Clark Hall Pub loaned cash from till

Staff borrowed money from ‘Bank of Clark’

Peter Kissick says lending money to staff from the till is extremely bad business practice.
Peter Kissick says lending money to staff from the till is extremely bad business practice.
Photo: 
Pictured above are Clark Hall Pub’s financial records, dating from about 2000 to 2007.
Pictured above are Clark Hall Pub’s financial records, dating from about 2000 to 2007.
Photo: 

For most people, forgetting your wallet on a trip the bar means a sudden halt to the evening’s festivities.

But if an employee of Clark Hall Pub finds him or herself lacking in cash at the end of a shift and can’t find an ATM before heading to another bar, he or she can just grab a 20 from the till.

The Engineering Society executive closed Clark Hall Pub in June. EngSoc President Charlie Scott and Vice-President (Operations) Rob MacNamara cited budget inconsistencies and liability issues as reasons for the closure.

Erin Hall, the pub’s former business manager, said the practice of employees borrowing money from the pub, referred to as the “Bank of Clark”, has been going on for years. She said the money comes from petty cash in the till.

“It’s like, ‘I don’t have my wallet with me; I’m going across the lounge to have a beer.’”

Hall said it’s a courtesy to the bar staff.

“Usually [employees] have the ability to take cash out of that, and it comes out of their paycheque,” she said. “[It’s] basically because they spend so much time at the bar, if they ever need cash, they’ve got it.”

The loans are recorded on printouts with the first name of the staff member borrowing money, the amount and the date. Hall said staff members are discouraged from borrowing more than their monthly salary because of the lack of flexibility in the pub’s numbers.

“Clark’s finances have always been really, really tight.”

If an employee puts in work hours during a given pay period, Hall said, the bar is required to issue a cheque. If the employee has borrowed more than his or her salary, a cheque for a few dollars is issued and the remaining money is deducted from the following month’s paycheque.

“Sometimes people do exceed their salaries, but it doesn’t really make a difference.”

She said the practice isn’t something the pub staff has ever tried to hide.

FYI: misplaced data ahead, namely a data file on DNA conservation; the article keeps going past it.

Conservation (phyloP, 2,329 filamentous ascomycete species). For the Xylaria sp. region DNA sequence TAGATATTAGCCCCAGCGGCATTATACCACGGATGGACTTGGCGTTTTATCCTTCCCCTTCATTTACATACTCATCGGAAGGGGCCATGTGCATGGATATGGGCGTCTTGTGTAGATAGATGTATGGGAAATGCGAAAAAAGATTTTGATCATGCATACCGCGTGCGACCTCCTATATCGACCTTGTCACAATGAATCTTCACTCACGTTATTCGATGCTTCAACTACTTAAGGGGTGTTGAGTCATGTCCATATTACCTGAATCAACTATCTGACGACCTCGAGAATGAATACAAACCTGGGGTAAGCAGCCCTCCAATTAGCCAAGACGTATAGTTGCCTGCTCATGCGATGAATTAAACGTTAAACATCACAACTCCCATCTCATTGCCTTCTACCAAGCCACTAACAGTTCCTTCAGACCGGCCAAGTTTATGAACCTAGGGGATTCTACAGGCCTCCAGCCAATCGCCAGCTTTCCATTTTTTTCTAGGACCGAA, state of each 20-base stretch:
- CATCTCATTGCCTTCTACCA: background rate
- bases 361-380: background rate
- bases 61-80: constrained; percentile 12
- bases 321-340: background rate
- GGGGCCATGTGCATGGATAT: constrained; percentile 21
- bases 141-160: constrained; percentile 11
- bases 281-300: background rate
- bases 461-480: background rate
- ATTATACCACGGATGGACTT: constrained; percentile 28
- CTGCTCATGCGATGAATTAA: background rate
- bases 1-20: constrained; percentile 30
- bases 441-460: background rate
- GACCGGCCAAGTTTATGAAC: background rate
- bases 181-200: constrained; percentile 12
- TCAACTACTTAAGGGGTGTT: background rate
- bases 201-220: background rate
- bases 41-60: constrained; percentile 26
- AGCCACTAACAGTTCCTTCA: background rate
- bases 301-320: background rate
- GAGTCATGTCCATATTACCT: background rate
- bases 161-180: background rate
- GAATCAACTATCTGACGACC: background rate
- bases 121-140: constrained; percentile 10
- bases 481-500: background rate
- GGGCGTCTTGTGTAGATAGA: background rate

“It’s a practice that’s been going on at the bar that [EngSoc] should know about.”

No one has ever questioned the practice, she said.

“I’ve never heard of anything, any problems.”

Scott said he knows of the practice only anecdotally.

“I’ve heard rumblings. I never really knew it as fact,” he said. Upon hearing of it from a Journal reporter, Scott said he doesn’t condone the practice.

“It’s not a very accountable practice. You leave yourself open to problems.” He said employees of non-student-run establishments wouldn’t allow something like this, so there shouldn’t be exceptions made for Clark Hall Pub.

“It’s something that shouldn’t be going on. I don’t like it. If I were a QP staff member, I don’t think I would be able to do that.”

Scott said Clark Hall Pub is not incorporated, meaning the society is liable for all pub operations.

MacNamara said he only became fully aware of the extent of the practice after the pub closed.

“I learned about it speaking to last year’s business manager over the phone since the closure.”

He said an audit done four years ago revealed the bar was keeping between $2,000 and $4,000 in petty cash, money kept on hand and used for the Bank of Clark loans. He said the auditing firm recommended the amount be lowered significantly.

“But it was never eliminated and in fact there is as much as $4,000 [on any given day].”

He agreed that it’s not a financially sound practice.

“It’s one of the things that I want to look at for sure. I don’t really think it’s appropriate to have.”

Peter Kissick, assistant professor in the School of Business specializing in business ethics, said that although the practice itself isn’t illegal, it leaves a lot of room for mistakes to happen.

“The actual practice of lending money is legal,” he said. “Good business practice? No.” He said although lending small amounts of money may seem harmless, it’s important to consider where the money comes from and to whom it belongs.

“If there’s no separate entity that is Clark Hall Pub, then it’s EngSoc that they’re borrowing from and then engineering students,” he said. “If they haven’t documented things properly, there’s going to be double counting, especially if cheques are being issued.”

Kissick said it’s unlikely anyone is doctoring the books, but allowing these loans to happen makes it easy to hide things and it leaves the door open for mistakes.

“I’m not going to sit here and say someone is trying to defraud the pub; the problem is that it’s extremely bad business practice. … If you’re running a practice like this, your finances are not as tight as they should be.”

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